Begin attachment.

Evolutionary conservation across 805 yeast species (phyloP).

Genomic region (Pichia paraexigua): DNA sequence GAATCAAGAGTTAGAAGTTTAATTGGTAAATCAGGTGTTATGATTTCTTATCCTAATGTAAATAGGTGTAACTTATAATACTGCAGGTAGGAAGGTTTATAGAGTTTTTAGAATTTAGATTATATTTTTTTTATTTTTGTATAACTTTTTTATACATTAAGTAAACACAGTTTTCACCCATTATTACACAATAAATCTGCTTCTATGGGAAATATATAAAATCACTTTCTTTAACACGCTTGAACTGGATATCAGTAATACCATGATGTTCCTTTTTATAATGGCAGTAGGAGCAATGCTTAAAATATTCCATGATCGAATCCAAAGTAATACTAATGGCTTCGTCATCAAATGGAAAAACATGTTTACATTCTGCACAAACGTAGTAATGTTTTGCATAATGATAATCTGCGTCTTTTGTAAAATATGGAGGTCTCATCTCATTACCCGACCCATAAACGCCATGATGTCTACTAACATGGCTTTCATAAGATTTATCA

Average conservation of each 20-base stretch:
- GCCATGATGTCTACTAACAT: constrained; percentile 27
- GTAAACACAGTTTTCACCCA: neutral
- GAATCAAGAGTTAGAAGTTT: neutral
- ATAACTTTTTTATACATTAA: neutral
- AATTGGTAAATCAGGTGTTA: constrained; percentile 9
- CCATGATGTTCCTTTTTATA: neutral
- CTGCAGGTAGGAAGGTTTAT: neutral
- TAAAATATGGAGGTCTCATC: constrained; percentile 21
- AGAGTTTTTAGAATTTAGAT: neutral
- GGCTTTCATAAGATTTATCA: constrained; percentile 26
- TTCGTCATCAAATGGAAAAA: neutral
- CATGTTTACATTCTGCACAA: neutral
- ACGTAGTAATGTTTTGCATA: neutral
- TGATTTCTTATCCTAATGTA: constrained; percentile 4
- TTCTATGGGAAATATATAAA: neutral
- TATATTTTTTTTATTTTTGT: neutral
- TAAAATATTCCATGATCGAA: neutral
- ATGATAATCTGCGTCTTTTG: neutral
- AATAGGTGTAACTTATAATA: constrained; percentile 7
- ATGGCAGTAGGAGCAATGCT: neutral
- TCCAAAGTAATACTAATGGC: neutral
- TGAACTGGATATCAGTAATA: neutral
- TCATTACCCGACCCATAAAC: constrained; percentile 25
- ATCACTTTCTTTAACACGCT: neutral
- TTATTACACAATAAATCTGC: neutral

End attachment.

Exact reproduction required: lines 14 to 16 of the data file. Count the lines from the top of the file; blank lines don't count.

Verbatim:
- TTCGTCATCAAATGGAAAAA: neutral
- CATGTTTACATTCTGCACAA: neutral
- ACGTAGTAATGTTTTGCATA: neutral